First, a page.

On Dec. 1, when Christopher Lee’s trial is scheduled to begin, the community may see whether he’s found guilty of the serious charges against him.
Nine years ago, it was denied the opportunity.
That shouldn’t have happened, but we’re satisfied history isn’t repeating itself.
Lee, the CEO of the historic Boal Mansion in Boalsburg and a Harris Township supervisor, now sits in the Columbia County Prison awaiting his day in court. Arrested Oct. 2 by FBI agents and State College police, he’s accused of bringing a teenage boy to the mansion with the intent to have sex, trying to entice the minor into sex and owning child pornography.
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He could face 10 years to life in prison and a $1 million fine. A jury will decide his fate —unlike in 2005.
Back then, Lee caught what many in the community considered — and still do — a lucky break.
Then-District Attorney Michael Madeira recommended that Lee enter the Accelerated Rehabilitative Disposition program in lieu of a trial.
Though its allocation is left to individual prosecutors’ discretion on a case-by-case basis, ARD is most commonly used for nonviolent misdemeanors such as drunken driving and shoplifting.
But Lee was accused of indecent assault relating to allegations he touched the two sons, ages 8 and 10, of a friend while they spent the night at the mansion.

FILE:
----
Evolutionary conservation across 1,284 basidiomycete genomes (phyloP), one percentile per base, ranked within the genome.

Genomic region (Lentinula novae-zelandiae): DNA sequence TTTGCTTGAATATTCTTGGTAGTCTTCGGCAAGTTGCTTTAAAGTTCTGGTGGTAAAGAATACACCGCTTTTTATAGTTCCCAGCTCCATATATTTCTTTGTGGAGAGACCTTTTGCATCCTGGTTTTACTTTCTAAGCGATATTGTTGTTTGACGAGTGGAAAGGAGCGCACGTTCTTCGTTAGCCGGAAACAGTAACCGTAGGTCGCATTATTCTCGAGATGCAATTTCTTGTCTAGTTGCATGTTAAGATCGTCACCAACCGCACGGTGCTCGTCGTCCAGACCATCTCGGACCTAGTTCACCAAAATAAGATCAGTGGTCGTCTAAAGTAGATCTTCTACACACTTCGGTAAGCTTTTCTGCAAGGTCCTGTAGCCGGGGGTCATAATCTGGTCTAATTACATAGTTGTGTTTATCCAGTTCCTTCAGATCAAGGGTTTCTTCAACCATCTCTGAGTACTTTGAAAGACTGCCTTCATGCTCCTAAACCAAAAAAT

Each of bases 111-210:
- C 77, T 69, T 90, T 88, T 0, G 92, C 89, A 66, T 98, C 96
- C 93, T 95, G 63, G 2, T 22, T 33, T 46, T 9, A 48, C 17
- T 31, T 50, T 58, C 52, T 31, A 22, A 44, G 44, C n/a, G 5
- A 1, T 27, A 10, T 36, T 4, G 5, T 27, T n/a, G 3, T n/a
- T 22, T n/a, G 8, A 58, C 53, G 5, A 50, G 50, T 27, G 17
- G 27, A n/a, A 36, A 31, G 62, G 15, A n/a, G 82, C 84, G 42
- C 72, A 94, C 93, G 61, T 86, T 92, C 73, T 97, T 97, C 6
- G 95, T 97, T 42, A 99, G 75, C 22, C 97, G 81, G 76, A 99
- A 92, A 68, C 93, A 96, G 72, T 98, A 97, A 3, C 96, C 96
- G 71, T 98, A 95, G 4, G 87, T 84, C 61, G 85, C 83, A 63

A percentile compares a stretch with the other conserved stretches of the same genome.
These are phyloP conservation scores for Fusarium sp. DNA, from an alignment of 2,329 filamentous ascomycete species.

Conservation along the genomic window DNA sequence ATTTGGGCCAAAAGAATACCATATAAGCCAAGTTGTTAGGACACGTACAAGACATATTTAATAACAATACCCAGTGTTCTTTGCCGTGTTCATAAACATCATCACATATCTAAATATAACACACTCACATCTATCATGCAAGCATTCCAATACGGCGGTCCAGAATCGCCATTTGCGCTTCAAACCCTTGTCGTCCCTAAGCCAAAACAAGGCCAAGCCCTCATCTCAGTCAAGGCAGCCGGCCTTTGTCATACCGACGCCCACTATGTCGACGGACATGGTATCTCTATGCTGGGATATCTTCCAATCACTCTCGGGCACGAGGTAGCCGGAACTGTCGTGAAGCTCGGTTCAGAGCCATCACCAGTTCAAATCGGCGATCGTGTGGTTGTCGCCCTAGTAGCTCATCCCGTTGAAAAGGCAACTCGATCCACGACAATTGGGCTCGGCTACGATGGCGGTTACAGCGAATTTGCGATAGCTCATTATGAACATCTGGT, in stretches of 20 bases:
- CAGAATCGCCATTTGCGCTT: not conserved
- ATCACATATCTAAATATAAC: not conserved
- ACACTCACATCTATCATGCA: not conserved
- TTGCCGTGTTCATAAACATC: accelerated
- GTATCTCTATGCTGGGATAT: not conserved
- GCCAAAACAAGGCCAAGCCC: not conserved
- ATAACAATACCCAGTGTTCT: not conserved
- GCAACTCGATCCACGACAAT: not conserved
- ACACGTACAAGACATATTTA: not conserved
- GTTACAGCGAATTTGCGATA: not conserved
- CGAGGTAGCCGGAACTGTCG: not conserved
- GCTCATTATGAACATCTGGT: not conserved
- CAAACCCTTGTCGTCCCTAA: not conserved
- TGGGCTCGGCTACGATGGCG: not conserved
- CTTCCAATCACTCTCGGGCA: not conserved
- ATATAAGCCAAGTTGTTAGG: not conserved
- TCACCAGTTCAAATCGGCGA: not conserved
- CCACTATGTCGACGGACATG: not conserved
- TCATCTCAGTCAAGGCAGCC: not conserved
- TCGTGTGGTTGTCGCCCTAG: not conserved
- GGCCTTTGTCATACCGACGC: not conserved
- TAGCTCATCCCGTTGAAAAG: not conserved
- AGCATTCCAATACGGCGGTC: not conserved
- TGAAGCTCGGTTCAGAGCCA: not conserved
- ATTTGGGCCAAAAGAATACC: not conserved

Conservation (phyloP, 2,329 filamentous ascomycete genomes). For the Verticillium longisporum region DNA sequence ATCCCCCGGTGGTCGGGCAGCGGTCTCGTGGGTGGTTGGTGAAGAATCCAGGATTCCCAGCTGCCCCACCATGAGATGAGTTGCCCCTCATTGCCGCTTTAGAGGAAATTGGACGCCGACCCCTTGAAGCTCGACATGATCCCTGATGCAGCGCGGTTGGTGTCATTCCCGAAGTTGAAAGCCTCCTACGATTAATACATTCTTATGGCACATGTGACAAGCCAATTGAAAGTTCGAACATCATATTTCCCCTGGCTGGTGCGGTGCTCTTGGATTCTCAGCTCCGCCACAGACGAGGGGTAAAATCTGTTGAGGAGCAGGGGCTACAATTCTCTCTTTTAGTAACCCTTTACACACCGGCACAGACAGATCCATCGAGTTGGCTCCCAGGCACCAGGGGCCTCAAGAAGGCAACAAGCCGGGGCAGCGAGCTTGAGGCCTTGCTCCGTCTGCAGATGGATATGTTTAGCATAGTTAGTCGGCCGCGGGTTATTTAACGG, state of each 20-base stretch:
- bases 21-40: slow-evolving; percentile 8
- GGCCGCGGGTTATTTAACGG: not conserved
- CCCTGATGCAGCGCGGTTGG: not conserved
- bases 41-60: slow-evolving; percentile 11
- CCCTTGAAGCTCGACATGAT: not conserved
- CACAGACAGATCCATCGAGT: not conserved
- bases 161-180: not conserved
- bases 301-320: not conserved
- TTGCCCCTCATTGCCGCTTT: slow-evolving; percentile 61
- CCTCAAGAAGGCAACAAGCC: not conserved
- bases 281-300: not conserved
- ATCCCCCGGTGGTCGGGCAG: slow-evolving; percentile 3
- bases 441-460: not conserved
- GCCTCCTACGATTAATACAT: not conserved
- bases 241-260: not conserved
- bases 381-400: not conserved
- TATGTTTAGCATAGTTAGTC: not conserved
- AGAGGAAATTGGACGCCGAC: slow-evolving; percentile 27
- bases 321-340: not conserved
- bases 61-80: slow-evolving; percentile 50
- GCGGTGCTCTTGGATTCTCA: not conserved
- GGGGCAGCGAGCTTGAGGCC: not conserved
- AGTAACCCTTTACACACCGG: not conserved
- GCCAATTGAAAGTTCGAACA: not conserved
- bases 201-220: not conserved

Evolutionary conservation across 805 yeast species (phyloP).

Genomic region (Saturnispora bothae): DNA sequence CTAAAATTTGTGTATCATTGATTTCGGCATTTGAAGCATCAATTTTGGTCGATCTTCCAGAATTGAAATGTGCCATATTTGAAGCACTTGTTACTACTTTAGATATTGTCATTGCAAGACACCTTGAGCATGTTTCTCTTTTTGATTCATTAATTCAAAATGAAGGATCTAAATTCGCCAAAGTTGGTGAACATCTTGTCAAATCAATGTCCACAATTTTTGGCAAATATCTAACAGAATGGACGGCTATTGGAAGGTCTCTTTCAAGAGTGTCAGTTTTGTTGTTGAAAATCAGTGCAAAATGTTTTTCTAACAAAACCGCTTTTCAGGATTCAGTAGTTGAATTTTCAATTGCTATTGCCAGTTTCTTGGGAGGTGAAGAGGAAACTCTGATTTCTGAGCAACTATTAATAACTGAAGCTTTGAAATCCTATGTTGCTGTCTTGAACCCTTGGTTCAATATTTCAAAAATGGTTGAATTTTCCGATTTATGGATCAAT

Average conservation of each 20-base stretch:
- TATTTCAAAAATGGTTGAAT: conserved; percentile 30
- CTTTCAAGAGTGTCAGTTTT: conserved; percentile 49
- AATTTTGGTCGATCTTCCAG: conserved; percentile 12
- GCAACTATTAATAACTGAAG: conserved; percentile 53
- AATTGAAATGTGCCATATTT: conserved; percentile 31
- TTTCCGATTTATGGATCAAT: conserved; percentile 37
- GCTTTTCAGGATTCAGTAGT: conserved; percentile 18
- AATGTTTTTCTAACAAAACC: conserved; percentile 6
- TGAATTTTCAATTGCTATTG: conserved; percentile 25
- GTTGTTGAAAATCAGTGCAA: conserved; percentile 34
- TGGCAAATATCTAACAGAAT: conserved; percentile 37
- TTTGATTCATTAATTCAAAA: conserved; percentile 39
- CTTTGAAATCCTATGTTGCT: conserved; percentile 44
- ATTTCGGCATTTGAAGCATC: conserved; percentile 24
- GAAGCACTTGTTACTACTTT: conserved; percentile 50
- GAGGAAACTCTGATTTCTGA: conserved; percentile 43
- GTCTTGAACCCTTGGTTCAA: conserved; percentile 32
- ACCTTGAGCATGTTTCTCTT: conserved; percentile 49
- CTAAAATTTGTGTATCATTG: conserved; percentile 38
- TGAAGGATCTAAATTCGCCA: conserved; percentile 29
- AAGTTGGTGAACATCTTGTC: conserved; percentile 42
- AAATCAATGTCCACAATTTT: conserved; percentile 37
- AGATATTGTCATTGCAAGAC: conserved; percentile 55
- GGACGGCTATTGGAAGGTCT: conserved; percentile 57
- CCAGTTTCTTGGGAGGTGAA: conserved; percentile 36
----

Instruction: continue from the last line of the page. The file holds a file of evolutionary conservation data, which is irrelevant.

For comparison’s sake, under the present Franklin County District Attorney’s Office policy, for example, his charges would not have qualified him for ARD.
Madeira, however, saw it as appropriate, saying at the time that he wanted to spare the children from a trial. So echoed Lee, who said he had reached into the children’s pajamas to check for bedwetting. Maintaining his innocence, he said the incident was a misunderstanding.
He served nine months in ARD and, in 2009, had his record expunged. That sealed the court records, including the name of the local judge who went along with Madeira’s recommendation.
All this occurred despite the boys’ mother’s wish for a trial. She slammed the ARD decision and record cleansing as “a slap on the wrist.”
We’d call it a miscarriage of justice.
We’re not convicting Lee then or now.
It will be up to a jury to convict or acquit. Our community in 2005 had a right to know if a prominent figure was secretly a child molester.
By misusing ARD, Madeira took that away — and opened the door for speculation that Lee, because of his status or maybe for political influence, skated. It also raises the ugly question of whether a predator was allowed to continue his ways.
If the case then was too shaky to prosecute, the charges should have been dropped. But if there was enough truth to warrant an ARD offering, Madeira should have done his duty and proceeded to trial.
ARD was a cop out. We’ll never know if Lee was guilty nine years ago.
But, as it should be, we’ll get that chance this time.